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Former Orpington footballer killed Bexley gym-goer in self defence, court hears

PUBLISHED: 13:34 29 August 2019

Charles Riddington was wanted in connection with George Barker's muder. Picture: Met Police

Charles Riddington was wanted in connection with George Barker's muder. Picture: Met Police

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A former footballer from Orpington has told jurors he fatally stabbed a fellow Bexley gym-goer in self-defence after "belittling" him over his debts and champagne lifestyle.

Charles Riddington, 37, broke down in tears in the witness box at the Old Bailey as he recalled how George Barker, 24, had produced a blade during a "tussle" at the Double K gym in Bexley, south-east London.

He told the court that he stabbed the new father as he attempted to grab the lock knife from his hand.

The violence allegedly erupted after Mr Barker told three "big drug dealers" he was in debt to that Riddington owed him £20,000.

On the morning of November 14 2016, Riddington and the three dealers were at the gym when Mr Barker arrived to train, the court heard.

The defendant denied they were lying in wait to ambush him and said he was chatting with the gym owner about his friendship with TV pundit Jamie Redknapp before Mr Barker turned up.

Riddington told jurors: "I only noticed George was in the gym when he was on the mats.

"I said to him 'All right, money-bags? Who owes this 20 grand then, George?"

"He said 'No, I have not said that.' One of the three men said 'You have, George' and then I said to him 'This is not f****** right, George, what you are doing. You need to pay your bills.'

"I said to him 'I tell you what you need to do, you need to stop going out buying champagne with other people's money.

"'You need to put your money indoors to that baby you have.' I was belittling him, if I'm honest."

Riddington told jurors that Mr Barker responded by punching him in the side of the face.

He went on: "I hit him back. We were trying to exchange punches. We were quite close but nothing was landing.

"We were tussling. During that tussle I hit him again and made him step back. He turned to his side but he was still looking at me. As far as I was concerned he is shaping up again."

Riddington said he closed the gap to get within "striking distance again" when he saw Mr Barker had a large lock knife in his hand.

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He said: "I was so close to him, I had to react. I just grabbed his wrist and pushed his arm upwards."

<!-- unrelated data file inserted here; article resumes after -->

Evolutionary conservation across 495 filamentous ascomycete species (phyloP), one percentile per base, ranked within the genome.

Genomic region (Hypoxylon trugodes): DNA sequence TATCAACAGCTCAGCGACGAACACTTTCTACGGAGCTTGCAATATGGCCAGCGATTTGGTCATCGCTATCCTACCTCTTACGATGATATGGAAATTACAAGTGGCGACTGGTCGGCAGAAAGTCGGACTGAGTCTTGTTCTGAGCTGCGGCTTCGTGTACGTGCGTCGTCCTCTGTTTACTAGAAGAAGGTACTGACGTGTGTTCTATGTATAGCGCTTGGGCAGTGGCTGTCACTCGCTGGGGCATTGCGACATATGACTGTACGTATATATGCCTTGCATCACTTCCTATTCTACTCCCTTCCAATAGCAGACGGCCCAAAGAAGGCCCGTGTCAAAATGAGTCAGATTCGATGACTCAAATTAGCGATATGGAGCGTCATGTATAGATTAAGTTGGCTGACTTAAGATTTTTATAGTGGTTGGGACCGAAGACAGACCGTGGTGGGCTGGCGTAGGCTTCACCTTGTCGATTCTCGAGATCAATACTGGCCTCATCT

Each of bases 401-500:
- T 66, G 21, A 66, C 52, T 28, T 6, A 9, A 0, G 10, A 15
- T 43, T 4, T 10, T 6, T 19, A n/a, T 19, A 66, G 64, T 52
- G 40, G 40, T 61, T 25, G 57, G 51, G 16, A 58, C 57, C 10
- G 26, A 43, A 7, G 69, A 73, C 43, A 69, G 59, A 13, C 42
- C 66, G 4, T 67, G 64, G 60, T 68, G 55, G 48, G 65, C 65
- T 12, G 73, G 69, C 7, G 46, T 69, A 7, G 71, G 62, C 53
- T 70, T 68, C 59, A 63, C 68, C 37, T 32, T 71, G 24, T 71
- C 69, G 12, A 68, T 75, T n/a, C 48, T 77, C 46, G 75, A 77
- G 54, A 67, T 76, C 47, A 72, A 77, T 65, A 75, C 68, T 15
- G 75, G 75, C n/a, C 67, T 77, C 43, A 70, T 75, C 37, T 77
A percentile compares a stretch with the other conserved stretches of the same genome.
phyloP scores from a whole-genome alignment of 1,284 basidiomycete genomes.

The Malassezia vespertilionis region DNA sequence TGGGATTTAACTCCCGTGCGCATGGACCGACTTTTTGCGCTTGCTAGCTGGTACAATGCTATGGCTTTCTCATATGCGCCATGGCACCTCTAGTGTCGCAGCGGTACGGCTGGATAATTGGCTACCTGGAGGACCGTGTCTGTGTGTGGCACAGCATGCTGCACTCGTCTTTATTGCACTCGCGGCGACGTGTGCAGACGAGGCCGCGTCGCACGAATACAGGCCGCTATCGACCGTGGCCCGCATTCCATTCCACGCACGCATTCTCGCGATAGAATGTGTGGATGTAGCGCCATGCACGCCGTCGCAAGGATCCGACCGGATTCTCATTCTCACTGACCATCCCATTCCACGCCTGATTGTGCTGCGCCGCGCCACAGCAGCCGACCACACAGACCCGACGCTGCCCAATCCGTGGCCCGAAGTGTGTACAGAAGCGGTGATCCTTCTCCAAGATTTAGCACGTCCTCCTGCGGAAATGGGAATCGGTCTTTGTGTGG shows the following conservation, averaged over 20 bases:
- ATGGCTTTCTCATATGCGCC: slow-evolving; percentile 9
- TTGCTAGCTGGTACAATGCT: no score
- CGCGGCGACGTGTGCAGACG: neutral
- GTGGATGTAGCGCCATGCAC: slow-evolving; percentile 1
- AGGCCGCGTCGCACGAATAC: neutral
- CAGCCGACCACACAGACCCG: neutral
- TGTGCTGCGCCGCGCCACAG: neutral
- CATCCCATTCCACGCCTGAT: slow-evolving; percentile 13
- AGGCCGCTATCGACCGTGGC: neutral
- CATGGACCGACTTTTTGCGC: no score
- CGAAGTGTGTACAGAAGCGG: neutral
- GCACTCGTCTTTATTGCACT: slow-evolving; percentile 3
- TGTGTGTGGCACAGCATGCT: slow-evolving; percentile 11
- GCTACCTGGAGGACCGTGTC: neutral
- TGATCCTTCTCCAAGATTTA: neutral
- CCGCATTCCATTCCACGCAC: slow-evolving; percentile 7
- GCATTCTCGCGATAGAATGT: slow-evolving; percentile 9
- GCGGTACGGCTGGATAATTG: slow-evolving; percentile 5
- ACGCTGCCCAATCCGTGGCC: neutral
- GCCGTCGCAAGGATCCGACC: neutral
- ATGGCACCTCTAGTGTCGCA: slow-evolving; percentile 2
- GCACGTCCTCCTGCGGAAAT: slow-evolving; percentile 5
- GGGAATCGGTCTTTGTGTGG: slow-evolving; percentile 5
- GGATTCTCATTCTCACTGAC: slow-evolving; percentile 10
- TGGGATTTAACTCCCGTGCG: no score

During the struggle that seemed to go on "forever", Mr Barker began to bleed from a cut to his head, the defendant said.

He said: "When I got the knife off George, he then grabbed my arm because I had hold of his hand but he was trying to get the knife back off me."

Orlando Pownall QC, defending, asking: "Thinking back now, did it cross your mind at the time, 'Right, I have got the knife, that's the end of it, I'm going to leave'?"

Riddington replied: "I wish it was as simple as that. The thought's going through my mind, I was not in control of this knife.

"He punched me in the back of the head and, to be honest with you, it was not my concern, him punching me. I just wanted to get this knife off him."

The defendant told jurors he had stabbed Mr Barker repeatedly to get away but did not feel "in control" of what was happening.

Mr Pownall said: "At the time, do you consider you could have behaved differently?"

Riddington said: "Maybe in a flash of the moment. As far as I was concerned, I was doing what I could to defend myself."

The defendant said he picked up his kit bag "on autopilot" and, as he left the gym, he saw Mr Barker collapse in the doorway.

He told jurors he did not hand himself in to police because he could not explain the argument without implicating the three "big drug dealers" who might react with "some sort of violence".

Instead, he fled to Manchester and then to Dusseldorf in Germany and South Africa.

He said he contacted one of the drug dealers to see if they would tell police what had happened.

The former Millwall youth player told the court: "He said 'This is your problem. Don't implicate any of us. If you do we will see you' - meaning my family."

He refused to name the man he spoke to for fear of him visiting his family, adding: "I'm not outside to protect them."

Riddington, of Orpington, denies murder and possessing a knife.

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